Anti-personnel mines: not an indipensable weapon of high military value
28-03-1996 News Release 96/10
Geneva (ICRC) - There is no clear evidence that anti-personnel landmines are indispensable weapons of high military value. On the other hand, their use in accordance with military doctrine is time-consuming, expensive and dangerous and has seldom occurred under combat conditions. These are some of the main conclusions of the study " The Military use and effectiveness of anti-personnel mines " commissioned by the International Committee of the Red Cross (ICRC) which was released today. The conclusions, based on a survey of the actual use and effectiveness of these weapons in conflicts over the past 55 years, were drawn up by Brigadier Patrick Blagden, a former combat engineer and weapons researcher with the British Royal Army, and a group of high ranking military experts from eight countries.
The military use of anti-personnel mines in actual conflict has so far received almost no attention in published military studies. Therefore the ICRC took the initiative to commission an expert study that presents a compelling set of conclusions on the actual use of anti-personnel mines since 1940. These conclusions were unanimously supported by senior commanders with broad experience in landmine warfare at an ICRC expert meeting in February 1996 and are being endorsed by a growing number of senior military officers from around the world.
The ICRC study concludes that properly establishing and maintaining an extensive border minefield is time consuming, expensive and dangerous and has rarely occurred in actual conflicts. In order to have any efficacy at all they need to be under continuous observation and direct fire, which is not always possible and is often not done. Under battlefield condit ions the use, marking, and mapping of mines in accordance with classical military doctrine and international humanitarian law is extremely difficult, even for professional armed forces.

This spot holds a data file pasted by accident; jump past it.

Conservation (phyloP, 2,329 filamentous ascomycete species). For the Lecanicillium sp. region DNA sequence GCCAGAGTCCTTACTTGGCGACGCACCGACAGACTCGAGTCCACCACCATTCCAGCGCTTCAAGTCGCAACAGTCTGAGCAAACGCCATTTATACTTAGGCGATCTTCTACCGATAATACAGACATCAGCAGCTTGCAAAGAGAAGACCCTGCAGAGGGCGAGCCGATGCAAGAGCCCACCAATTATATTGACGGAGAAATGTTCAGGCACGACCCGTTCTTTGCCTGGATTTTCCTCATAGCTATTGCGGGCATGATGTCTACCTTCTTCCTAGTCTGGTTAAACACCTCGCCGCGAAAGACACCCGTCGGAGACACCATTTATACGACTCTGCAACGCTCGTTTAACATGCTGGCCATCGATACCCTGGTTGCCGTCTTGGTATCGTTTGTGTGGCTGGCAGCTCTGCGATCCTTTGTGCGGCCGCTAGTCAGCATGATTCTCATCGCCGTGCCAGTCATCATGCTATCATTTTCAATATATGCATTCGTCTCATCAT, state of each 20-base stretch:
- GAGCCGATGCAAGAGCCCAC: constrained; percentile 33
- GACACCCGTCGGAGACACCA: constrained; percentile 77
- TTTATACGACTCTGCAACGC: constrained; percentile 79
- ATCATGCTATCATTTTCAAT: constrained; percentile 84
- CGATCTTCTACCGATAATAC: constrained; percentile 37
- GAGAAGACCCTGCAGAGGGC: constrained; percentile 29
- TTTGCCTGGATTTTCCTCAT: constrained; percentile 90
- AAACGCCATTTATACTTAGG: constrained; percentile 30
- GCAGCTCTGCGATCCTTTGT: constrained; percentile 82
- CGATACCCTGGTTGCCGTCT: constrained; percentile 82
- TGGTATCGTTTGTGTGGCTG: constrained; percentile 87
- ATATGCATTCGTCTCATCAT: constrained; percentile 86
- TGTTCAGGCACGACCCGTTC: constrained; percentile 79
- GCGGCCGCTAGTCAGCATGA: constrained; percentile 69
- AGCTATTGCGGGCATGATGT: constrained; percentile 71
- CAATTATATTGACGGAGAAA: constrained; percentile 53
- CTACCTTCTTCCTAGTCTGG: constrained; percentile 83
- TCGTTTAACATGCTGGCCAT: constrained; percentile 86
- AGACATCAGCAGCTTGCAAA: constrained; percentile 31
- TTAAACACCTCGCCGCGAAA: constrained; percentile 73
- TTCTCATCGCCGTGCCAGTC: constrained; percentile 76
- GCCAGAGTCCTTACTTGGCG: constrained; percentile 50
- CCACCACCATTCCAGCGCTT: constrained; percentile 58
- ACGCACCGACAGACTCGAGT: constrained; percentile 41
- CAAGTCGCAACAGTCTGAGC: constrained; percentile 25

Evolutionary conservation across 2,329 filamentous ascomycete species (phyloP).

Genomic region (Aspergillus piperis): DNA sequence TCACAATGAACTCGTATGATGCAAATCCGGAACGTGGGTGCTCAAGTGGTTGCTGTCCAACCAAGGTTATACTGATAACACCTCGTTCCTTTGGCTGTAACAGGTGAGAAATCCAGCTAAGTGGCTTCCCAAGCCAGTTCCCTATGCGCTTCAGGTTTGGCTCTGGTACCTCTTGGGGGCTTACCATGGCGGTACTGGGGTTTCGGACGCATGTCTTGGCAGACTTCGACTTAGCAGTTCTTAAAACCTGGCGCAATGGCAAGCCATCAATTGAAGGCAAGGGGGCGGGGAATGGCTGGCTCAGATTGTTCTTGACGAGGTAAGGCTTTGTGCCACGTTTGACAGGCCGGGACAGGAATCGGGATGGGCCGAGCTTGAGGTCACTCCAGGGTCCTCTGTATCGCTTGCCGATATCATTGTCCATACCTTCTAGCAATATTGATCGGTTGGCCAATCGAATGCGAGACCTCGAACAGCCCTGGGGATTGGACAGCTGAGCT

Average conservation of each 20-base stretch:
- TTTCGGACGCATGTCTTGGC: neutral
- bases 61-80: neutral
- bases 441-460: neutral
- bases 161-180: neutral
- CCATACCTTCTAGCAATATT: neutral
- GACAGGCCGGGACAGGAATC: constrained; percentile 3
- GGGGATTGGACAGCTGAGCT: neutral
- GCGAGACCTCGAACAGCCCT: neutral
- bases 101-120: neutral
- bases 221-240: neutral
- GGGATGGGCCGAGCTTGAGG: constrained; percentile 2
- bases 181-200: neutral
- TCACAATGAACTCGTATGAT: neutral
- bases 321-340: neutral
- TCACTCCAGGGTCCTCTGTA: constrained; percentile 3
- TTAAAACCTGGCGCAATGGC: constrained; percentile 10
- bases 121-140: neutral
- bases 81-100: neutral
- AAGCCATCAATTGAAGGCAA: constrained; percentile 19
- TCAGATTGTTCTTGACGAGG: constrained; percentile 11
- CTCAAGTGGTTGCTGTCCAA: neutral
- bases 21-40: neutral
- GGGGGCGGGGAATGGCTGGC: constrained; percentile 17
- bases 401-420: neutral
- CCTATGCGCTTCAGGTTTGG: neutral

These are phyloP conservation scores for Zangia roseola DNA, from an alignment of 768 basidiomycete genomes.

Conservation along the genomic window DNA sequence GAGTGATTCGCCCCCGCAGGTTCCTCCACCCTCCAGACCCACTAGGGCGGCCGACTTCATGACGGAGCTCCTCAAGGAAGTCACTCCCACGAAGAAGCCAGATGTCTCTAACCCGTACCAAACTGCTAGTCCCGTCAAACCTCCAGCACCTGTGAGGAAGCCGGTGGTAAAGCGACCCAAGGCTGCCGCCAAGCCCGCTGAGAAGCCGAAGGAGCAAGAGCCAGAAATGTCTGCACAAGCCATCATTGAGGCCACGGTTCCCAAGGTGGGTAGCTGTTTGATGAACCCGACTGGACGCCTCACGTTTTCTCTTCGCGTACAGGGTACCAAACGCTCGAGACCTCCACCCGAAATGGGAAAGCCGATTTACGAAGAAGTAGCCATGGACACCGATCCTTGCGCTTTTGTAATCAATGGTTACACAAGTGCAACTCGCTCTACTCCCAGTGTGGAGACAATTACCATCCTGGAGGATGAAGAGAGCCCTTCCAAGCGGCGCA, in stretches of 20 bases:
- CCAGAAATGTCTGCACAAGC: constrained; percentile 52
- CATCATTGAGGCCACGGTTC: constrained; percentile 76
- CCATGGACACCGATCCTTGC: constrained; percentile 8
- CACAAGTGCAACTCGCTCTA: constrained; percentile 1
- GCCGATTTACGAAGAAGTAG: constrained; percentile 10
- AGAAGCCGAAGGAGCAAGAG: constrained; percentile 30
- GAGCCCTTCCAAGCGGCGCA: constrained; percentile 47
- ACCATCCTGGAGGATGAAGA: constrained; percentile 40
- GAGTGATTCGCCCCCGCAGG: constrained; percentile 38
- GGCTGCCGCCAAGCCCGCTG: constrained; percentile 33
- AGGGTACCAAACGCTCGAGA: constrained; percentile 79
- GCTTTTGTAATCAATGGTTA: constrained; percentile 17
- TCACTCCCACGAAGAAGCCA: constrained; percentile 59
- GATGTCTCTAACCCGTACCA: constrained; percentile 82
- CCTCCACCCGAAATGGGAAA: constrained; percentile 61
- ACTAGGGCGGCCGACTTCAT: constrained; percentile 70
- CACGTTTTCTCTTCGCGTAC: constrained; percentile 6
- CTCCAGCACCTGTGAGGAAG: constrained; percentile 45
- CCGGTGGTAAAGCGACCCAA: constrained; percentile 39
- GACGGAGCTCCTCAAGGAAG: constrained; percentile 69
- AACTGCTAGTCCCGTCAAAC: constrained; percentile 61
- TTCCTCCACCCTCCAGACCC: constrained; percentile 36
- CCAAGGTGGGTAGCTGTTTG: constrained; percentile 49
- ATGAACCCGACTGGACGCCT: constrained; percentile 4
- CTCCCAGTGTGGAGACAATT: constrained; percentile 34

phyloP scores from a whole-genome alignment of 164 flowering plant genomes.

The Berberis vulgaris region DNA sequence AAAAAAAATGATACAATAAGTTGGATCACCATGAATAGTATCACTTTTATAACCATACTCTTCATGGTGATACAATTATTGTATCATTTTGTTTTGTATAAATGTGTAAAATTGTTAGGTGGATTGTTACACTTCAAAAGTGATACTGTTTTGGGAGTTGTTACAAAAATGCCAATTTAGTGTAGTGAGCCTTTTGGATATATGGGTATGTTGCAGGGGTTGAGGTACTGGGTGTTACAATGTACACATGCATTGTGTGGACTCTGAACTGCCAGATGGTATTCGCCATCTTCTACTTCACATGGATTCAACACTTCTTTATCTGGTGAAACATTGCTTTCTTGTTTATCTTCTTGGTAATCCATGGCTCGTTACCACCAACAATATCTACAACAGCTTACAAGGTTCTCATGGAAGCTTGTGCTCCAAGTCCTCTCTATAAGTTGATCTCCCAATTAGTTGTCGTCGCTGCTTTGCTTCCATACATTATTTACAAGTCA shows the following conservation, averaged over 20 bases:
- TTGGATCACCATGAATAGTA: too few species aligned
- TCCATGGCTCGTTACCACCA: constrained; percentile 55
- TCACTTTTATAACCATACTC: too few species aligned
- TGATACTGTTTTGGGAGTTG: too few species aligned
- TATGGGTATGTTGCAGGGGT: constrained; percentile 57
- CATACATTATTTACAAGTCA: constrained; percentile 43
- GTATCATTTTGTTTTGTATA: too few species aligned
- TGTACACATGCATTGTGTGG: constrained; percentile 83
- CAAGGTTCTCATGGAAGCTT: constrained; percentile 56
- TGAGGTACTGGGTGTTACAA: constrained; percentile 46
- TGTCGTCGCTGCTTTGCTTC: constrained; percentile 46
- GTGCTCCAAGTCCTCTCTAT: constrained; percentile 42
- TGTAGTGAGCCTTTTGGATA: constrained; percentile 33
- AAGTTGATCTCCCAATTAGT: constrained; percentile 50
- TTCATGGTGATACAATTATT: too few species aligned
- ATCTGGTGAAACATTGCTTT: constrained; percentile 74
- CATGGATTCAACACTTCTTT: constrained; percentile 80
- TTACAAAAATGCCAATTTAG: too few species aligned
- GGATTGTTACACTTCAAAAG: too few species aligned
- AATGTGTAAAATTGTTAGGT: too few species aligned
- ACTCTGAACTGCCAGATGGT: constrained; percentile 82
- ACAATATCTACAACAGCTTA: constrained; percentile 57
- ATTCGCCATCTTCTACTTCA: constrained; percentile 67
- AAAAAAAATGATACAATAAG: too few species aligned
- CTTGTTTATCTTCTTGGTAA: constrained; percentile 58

The commanders who have endorsed this report found that the use of anti-personnel mines in accordance with the military doctrine which has justified their use has occurred infrequently and only when certain conditions were met: (a) both parties to the conflict were disciplined professional armies with high sense of responsibility and engaged in a short - lived international conflict; (b) the tactical situation was fairly static; (c) forces possessed adequate time and resources to mark, monitor and maintain minefields in accordance with law and doctrine, (d) mined areas were of sufficient economic or military value to ensure that mine clearance occurred and (e) sufficient political will existed to implement the above conditions.
The ICRC study points out that the emerging generation of remotely delivered anti-personnel landmines are not solely defensive weapons but will probably be used in huge quantities to saturate targets which are likely to include civilian areas. Even so, the mobility of professional armies will not be significantly hindered. Remotely delivered anti personnel mines are likely to cause vastly increased civilian casualties, even if such mines are designed to be self-destructing. This is so for several reasons: e.g. they will be dangerous during their intended active life, the reliability of self-destructing devices is unlikely to be verified and is likely to be insufficient and it is virtually impossible to map and mark remotely delivered mined areas.
In addition to examining the use and effectiveness of anti-personnel mines in 26 conflicts the ICRC study also considers an often overlooked aspect of landmine warfare: the cost and dangers to forces using these mines. The study suggests that the cost to forces using a nti-personnel mines, in terms of casualties and limitation of tactical flexibility, is higher than has been generally acknowledged. The implications of technological innovations in landmine design, which could have a dramatic effect on future mine warfare and on the level of civilian casualties, are examined from both military and humanitarian viewpoints. Possible alternatives to anti-personnel mines, including a number which are already in use among armies in both developed and developing countries, are also considered.
The results of this study confirm the ICRC's position that the military value of anti-personnel mines is far outweighed by their human and social costs and reinforces both its call for a ban and its world-wide campaign against this weapon.